the Northern Forest, the largest unbroken forest east of
the Mississippi.

But Maine, with its history of timber barons who literally
bought and sold large portions of the state, is where the
issue is most urgent. Almost 6 million acres of Maine has
changed hands since 1988, 80 percent of that in just the
last two years. Faced with global competition and a
shareholders' eye on the bottom line, huge timber
companies have been increasingly divesting land holdings.

`It's a big scare.'

Despite the rapid pace of land sales, however,
development has crept rather than leapt so far. There were
373 housing permit applications in the Unorganized
Territories last year, a slight increase over previous years,
but still less than the 536 applied for in 1990. That year, a
federal report on the lands painted an ugly picture of what
the woods would look like in as little as two decades
because of Americans' insatiable appetite for a piece of
solitude. But in reality, the landscape has changed very
little in that decade.

The timber sales, many forestry specialists say, represent
an economic dilemma forced by Wall Street: Is it more
cost-effective to own your own woods or not? Many
companies are divesting their woodlands, but the woods
are still being used for timber.

In fact, to many residents, the threat of development
seems unrealistic. The Maine woods are hard to get to and
harsh in winter and black fly season, they note, while strict
zoning prevents land from being broken into tiny lots.

"It's a big scare, that's all. It's not a threat," said Barton
Hughes, whose father sold parcels where the gated
community is off of logging's famous Golden Road in
Township Four in the mid-80s. The Hughes sold the land
after buying it from the Pingrees.

"When we developed the land, there were loopholes in the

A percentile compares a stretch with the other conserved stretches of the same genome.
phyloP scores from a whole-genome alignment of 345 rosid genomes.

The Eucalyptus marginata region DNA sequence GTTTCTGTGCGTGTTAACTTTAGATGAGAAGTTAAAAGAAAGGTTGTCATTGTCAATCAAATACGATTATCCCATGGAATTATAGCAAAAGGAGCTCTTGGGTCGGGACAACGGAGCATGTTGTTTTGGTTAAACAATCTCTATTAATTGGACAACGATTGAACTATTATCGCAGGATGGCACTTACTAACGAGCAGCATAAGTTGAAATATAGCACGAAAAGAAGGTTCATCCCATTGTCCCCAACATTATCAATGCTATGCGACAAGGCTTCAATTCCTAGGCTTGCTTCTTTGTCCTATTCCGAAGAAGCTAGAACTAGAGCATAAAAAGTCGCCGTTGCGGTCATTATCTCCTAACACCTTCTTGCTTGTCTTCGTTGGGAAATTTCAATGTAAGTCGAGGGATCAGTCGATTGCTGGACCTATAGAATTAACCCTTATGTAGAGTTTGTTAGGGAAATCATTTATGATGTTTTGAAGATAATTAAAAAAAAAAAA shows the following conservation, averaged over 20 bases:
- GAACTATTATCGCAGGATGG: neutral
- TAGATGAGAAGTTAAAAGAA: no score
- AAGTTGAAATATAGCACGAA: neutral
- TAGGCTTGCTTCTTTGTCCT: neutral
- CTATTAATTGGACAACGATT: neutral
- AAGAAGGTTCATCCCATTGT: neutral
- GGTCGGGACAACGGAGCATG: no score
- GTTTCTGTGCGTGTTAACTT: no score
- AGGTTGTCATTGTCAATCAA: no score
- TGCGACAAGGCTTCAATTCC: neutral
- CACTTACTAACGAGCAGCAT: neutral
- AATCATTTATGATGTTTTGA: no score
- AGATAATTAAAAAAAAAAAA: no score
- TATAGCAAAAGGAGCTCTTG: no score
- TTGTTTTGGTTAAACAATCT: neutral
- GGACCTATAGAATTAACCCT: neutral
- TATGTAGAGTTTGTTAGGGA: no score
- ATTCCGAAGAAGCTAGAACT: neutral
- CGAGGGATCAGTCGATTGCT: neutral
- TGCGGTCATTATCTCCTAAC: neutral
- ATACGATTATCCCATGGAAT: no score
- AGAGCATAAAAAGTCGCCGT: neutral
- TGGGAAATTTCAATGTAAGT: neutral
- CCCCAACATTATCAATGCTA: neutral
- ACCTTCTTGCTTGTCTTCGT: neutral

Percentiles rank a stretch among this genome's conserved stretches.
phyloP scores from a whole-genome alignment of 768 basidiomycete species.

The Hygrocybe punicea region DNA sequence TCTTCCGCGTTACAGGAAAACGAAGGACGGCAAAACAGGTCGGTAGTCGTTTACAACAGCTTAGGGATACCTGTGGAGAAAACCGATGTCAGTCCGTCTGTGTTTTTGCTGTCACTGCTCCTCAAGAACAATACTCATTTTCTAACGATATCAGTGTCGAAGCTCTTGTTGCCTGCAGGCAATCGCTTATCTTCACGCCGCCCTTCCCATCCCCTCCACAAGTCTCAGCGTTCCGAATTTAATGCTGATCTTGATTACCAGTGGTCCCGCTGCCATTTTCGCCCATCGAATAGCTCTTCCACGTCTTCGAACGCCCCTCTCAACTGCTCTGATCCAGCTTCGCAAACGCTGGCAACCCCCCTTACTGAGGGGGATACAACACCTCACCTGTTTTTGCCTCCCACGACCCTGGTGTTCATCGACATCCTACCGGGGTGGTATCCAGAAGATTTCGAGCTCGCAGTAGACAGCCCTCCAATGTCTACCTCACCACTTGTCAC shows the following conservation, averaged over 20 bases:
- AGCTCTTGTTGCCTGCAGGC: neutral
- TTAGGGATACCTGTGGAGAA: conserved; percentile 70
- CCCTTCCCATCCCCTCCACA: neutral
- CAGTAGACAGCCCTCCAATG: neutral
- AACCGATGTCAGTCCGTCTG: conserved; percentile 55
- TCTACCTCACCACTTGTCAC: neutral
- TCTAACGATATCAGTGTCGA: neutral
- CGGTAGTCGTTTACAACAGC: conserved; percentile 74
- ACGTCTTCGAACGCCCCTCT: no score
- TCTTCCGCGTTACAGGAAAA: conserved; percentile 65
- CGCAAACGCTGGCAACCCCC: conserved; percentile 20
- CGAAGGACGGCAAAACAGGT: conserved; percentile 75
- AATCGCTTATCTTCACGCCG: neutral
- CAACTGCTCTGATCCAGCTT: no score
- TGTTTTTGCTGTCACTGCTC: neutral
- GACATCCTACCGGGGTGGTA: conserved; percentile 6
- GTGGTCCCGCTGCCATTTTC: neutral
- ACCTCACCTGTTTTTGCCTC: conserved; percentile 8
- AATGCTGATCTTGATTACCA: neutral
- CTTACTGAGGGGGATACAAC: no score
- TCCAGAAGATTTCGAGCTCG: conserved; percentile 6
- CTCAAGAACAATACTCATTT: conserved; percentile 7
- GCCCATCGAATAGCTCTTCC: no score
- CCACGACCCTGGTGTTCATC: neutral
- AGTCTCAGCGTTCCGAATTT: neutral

law that allowed you to sell lots, but today the rules don't
allow that kind of development," Hughes said. "Where
else do you see this happening in the woods? Nowhere."

But environmentalists say people shouldn't be lulled by
slow development. Even if huge subdivisions aren't going
up, the forest's face changes with any development.

"What happens is that the first few homes change the
character of an area from an undeveloped wild area to an
area that starts having development," said Cathy Johnson,
north woods project director for the Natural Resources
Council of Maine. "These woods have a wild feel that can
be wrecked."

Moreover, environmentalists point to powerful indicators
of interest in north woods real estate. The price of
waterfront property, especially around Moosehead Lake,
is at an all time high. And they say it would be fairly easy
for a wealthy person to buy a large chunk of timberland to
be subdivided for second homes.

Driving those fears is Plum Creek Timberlands, which
bought almost a million acres of timberland from South
Africa Pulp and Paper in 1998. While a forest
management company, the company has placed some
pieces of their timber land on the open market in Maine,
as they have in Montana.

One big slice of the north woods, 7,500 acres around